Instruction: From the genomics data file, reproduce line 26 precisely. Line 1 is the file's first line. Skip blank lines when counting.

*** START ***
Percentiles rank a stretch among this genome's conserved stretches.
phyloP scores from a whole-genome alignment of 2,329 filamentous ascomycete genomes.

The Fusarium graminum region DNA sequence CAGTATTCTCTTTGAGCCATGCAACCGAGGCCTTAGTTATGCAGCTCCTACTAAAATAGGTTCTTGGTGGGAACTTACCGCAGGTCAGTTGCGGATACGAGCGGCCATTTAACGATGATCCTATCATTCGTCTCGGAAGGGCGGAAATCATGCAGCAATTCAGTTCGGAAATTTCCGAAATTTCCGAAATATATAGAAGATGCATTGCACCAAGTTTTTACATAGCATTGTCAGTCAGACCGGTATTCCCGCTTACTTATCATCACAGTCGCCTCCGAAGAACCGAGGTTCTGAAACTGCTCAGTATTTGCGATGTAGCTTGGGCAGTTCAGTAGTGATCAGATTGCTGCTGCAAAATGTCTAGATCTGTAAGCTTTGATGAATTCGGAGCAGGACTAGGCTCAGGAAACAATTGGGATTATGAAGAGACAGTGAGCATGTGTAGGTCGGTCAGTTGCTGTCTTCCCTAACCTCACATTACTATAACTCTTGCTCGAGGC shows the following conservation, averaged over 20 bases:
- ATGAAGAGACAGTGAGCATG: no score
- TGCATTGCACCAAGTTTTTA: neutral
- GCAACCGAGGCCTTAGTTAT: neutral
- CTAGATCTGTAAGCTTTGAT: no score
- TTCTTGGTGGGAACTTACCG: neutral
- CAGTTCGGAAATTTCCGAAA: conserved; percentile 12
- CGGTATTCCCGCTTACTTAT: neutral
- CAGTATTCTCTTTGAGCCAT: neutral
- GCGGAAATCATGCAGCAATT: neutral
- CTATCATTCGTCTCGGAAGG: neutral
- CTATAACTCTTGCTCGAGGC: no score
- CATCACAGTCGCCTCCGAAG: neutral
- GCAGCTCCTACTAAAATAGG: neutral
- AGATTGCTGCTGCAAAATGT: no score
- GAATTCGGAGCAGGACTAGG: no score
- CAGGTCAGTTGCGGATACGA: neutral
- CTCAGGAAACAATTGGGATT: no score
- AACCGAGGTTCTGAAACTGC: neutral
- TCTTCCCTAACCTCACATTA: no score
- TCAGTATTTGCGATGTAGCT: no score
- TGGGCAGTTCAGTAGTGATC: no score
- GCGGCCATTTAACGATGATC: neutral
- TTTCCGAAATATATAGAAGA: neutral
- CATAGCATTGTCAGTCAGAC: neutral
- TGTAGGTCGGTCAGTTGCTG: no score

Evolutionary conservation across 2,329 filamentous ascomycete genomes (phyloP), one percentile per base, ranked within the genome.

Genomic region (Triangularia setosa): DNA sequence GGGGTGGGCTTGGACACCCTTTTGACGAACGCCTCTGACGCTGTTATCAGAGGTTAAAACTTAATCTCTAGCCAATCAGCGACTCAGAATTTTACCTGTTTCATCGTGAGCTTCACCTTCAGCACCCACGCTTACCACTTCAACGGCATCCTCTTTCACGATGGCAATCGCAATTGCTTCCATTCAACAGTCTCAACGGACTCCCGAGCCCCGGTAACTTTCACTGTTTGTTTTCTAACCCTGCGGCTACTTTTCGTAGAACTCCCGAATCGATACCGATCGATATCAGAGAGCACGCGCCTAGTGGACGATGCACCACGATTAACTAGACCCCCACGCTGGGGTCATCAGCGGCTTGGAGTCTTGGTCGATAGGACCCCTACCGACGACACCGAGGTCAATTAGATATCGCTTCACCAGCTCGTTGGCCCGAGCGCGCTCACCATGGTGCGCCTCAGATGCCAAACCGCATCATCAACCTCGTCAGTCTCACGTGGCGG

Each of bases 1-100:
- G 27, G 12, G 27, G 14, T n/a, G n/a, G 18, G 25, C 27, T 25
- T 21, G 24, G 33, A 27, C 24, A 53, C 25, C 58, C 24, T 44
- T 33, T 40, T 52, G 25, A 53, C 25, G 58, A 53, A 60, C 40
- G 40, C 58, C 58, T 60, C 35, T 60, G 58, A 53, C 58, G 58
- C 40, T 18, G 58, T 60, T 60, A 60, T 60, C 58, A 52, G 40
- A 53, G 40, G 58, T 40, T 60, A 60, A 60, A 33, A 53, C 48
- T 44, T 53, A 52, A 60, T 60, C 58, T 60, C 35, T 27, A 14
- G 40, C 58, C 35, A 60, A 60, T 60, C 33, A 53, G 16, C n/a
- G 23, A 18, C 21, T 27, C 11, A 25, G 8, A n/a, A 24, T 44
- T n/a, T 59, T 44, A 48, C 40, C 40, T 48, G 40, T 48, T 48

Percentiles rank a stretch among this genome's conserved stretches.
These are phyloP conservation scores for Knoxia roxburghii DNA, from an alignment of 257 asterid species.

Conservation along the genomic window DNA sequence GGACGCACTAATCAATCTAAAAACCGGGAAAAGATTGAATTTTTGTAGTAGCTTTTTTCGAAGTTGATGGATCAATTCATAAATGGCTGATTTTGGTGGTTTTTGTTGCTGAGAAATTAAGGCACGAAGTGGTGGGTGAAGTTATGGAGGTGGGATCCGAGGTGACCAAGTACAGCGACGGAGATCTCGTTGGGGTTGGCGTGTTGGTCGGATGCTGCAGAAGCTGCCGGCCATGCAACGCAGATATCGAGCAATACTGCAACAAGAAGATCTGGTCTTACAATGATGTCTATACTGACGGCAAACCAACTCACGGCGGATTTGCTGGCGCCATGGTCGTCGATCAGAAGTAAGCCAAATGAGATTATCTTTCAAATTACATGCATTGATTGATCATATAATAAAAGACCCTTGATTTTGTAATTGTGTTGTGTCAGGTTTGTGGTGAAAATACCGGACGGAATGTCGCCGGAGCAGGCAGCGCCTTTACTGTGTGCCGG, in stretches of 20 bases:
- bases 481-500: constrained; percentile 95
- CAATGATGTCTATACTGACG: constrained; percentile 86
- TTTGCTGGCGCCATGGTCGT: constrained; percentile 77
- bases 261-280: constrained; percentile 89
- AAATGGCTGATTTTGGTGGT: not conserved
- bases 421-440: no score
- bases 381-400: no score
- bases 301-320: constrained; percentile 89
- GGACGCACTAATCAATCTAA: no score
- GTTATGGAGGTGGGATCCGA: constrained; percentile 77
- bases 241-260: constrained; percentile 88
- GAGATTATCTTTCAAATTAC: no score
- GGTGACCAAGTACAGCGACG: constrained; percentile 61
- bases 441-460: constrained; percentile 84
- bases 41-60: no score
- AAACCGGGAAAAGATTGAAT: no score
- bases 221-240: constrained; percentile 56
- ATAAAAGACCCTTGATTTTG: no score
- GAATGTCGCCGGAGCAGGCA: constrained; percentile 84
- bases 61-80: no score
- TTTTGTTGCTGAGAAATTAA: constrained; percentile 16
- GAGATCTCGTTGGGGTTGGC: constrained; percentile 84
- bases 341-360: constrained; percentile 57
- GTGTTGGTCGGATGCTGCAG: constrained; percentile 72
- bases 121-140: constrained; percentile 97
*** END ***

- TTTCCGAAATATATAGAAGA: neutral